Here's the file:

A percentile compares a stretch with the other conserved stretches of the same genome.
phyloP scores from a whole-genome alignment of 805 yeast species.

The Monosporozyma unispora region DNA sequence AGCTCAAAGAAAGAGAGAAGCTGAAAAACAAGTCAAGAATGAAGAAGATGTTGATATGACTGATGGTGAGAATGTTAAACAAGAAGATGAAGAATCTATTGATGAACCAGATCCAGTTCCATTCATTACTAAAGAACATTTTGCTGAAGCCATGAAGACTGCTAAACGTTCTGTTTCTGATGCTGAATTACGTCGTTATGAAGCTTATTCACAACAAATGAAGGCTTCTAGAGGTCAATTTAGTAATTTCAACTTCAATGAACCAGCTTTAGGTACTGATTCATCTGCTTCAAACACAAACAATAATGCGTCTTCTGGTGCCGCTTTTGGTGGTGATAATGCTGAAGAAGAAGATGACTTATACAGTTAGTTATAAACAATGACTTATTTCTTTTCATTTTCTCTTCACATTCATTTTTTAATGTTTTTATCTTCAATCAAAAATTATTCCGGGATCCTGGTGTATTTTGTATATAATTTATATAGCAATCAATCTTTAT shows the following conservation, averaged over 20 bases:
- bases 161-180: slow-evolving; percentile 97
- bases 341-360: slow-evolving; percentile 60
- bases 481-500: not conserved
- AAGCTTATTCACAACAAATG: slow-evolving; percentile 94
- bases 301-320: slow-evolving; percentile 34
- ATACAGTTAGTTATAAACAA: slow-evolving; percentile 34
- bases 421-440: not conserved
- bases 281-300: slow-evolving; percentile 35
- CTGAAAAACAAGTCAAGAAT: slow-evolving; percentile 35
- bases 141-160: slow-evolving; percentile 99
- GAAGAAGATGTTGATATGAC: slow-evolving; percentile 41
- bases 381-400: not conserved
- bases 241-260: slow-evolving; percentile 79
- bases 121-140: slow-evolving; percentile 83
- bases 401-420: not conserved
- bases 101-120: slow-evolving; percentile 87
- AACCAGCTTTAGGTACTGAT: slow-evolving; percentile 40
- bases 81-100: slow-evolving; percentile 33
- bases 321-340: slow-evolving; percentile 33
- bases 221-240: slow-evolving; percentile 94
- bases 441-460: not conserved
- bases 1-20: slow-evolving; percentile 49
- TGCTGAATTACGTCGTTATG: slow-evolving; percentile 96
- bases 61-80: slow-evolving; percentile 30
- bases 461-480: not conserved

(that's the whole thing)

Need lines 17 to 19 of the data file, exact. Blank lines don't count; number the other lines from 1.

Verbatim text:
- bases 121-140: slow-evolving; percentile 83
- bases 401-420: not conserved
- bases 101-120: slow-evolving; percentile 87